# Exp function in an averaging algorithm

I was looking at some source code that was described as 'maintaining a moving average over the previous 10 minutes', and noticed it uses the exponential function. Now its been a while since my university study, and i didnt take as many numerical analysis type math topics as I wish I had (mostly vector calc and diff equations), but I cannot undertand how this algorithm works and I really would like to:

Geodesic g = new Geodesic(lat1, lon1, lat2, lon2);
double t = (cal.getTimeInMillis() - ts.getTimeInMillis()) / 1000.0D;
if (t > 0.0D)
{
double s = 3600.0D * g.distance() / t;
if ((0.0D != sog) && (0.0D != s))
{
double d = 1.0D - Math.exp(-t / 600.0D);
sog = (d * s + (1.0D - d) * sog);
}
else
{
sog = s;
}
}


Basically position is updated every minute or so, with some uncertainty in the exact time values between the actual updates, hence some averaging over time is needed, I just can't figure out how the 2 lines within the if() statement a acheive that.

The only link I can think of that may have relevance is that the 1st derivative of ln(x) is 1/x.

-

The code can be abstracted as follows: we have a time series $S_t$ whose noisy values are observed at discrete samples of time. The averaging estimate used is $$\bar{S}_{t+1} = d_t S_t + (1-d_t) \bar{S}_t$$ This is a type of averaging called the exponential moving average. It is exponential because we can expand out the above expression recursively to obtain $$\bar{S}_{t+1} = d_t S_t + (1-d_t)d_{t-1} S_{t-1} + (1-d_t)(1-d_{t-1})d_{t-2} S_{t-2} + \dots$$ If we for a moment imagine that $d_t$ is a constant, we can see that past samples get weighed down by a factor that decreases exponentially. This is a useful feature to have in an averaging procedure where you want to give more weighting to your recent samples than to your older samples. The exponential weighting gradually forgets the past at a rate determined by the magnitude of $d_t$.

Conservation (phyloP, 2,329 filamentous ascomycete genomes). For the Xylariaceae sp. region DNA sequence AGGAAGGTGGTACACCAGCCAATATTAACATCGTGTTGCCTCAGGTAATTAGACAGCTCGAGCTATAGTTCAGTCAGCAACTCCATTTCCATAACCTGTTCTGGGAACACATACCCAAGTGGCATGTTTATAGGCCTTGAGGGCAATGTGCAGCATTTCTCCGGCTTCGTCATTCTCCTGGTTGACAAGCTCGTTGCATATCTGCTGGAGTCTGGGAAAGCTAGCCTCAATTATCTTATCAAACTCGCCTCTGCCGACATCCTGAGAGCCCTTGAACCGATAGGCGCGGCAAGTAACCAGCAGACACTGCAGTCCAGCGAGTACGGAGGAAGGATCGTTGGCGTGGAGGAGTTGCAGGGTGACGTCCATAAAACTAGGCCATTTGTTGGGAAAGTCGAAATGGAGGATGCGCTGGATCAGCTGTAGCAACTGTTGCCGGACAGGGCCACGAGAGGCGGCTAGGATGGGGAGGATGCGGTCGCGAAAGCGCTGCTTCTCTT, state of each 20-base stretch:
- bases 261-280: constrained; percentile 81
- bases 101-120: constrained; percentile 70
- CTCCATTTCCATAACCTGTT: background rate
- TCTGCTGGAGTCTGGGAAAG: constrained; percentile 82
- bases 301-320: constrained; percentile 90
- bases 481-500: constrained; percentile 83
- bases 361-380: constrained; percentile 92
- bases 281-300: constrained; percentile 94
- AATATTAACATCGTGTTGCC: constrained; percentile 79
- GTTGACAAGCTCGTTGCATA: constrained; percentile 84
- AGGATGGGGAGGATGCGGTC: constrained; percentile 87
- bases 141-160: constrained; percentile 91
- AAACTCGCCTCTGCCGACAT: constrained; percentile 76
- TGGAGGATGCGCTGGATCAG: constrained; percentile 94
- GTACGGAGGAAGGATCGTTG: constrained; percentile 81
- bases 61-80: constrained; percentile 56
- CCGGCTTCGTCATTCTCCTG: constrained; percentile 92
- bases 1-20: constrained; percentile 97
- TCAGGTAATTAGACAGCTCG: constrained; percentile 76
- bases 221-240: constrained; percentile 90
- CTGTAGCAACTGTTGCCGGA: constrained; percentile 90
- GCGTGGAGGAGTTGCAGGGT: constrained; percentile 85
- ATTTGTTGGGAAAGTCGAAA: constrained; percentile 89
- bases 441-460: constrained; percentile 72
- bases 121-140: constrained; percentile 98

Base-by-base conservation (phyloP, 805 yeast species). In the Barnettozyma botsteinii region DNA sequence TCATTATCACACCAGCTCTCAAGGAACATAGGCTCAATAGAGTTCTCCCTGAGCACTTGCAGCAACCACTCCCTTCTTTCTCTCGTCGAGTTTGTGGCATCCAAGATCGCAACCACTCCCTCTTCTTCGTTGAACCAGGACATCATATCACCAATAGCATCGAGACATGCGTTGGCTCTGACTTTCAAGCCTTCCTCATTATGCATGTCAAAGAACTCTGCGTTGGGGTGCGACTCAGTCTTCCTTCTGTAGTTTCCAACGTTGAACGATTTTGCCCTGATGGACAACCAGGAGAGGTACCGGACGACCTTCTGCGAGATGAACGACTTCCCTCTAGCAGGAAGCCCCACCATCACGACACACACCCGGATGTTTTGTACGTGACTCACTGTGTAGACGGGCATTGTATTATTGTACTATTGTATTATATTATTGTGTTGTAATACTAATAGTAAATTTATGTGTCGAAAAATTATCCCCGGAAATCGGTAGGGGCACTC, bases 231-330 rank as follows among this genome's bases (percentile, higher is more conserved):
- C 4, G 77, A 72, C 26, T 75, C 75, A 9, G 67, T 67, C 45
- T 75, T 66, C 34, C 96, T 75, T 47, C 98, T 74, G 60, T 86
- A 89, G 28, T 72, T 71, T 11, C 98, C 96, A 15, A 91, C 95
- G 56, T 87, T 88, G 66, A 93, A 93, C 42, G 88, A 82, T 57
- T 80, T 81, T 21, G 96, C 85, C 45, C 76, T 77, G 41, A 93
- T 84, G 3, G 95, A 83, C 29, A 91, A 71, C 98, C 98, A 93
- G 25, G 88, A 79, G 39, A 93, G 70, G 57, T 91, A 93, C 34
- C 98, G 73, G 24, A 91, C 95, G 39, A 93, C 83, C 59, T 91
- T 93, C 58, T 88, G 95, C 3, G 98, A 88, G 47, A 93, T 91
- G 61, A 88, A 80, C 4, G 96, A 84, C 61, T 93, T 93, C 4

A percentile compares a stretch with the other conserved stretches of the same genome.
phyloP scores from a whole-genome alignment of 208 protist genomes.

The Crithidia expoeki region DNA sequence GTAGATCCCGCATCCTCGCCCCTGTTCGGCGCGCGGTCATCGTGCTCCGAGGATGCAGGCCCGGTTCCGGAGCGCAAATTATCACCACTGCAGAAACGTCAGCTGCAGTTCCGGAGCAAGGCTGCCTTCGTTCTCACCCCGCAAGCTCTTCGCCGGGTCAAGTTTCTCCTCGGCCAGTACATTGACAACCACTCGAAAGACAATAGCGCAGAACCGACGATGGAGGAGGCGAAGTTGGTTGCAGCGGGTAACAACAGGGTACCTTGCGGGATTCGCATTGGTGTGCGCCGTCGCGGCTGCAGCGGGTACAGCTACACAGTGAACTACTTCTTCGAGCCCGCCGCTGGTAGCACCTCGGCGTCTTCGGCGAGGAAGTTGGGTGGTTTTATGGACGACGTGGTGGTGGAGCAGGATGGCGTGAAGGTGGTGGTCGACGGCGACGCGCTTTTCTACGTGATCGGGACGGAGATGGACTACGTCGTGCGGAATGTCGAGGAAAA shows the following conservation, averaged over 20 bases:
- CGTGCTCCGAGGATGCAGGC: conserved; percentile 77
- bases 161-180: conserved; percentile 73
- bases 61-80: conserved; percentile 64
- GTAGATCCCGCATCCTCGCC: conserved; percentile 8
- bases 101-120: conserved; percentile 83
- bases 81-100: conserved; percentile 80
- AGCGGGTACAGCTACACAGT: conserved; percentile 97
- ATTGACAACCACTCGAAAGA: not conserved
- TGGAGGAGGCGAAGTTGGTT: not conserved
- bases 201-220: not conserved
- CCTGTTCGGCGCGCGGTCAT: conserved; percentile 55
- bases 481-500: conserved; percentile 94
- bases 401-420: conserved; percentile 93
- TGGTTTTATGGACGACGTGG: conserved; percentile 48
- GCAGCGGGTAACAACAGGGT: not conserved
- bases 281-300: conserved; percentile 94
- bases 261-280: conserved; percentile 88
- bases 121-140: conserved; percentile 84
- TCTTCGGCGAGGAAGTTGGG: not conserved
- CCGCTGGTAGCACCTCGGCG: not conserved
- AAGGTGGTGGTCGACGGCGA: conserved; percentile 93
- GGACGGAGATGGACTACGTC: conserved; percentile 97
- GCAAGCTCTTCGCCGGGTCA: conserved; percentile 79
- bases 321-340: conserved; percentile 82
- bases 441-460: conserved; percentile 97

There is one more slight wiggle in your setup which is that the spacing between the samples is not necessarily uniform. Consider again the equation $\bar{S}_{t+1} = d_t S_t + (1-d_t) \bar{S}_t$. If the time interval $\Delta t$ between the last sample $S_{t-1}$ and the current sample $S_t$ is too large, we want to make sure that the past (i.e., $\bar{S}_t$) gets less weight, i.e., $d_t$ should be close to $1$ (since the series could have changed its behavior in the elapsed time $\Delta t$). $d_t$ could have been chosen using any arbitrary function that approaches $1$ as $t$ grows. In this case, the function chosen is $d_t = 1-e^{-\Delta t/t_0}$.
Also note that the code and my answer use $t$ in different senses. In the code, $t$ is the gap between samples. In the answer, $t$ is the absolute time at which we get the samples and $\Delta t$ is the time difference. –  Dinesh Feb 12 '11 at 9:38
Actually, your fine explanation makes sense, however (an oversight in explaining the code by me) the value t is only the most recent time interval, ie ts = cal; is later executed, so then $d_t = 1-e^{-\Delta t/600}$ which would change the meaning as compared to your explanation yes? the /600 would provide something like 'per 10 minutes' though –  user6969 Feb 13 '11 at 11:49
@Aaron: I don't quite understand the first part of your comment. Can you elaborate? As far as the /600 is concerned, that steps from the physics of the problem. The $t_0$ I had in my explanation is kind of a "half-life" - you can choose whatever value you want based on your needs. –  Dinesh Feb 13 '11 at 18:26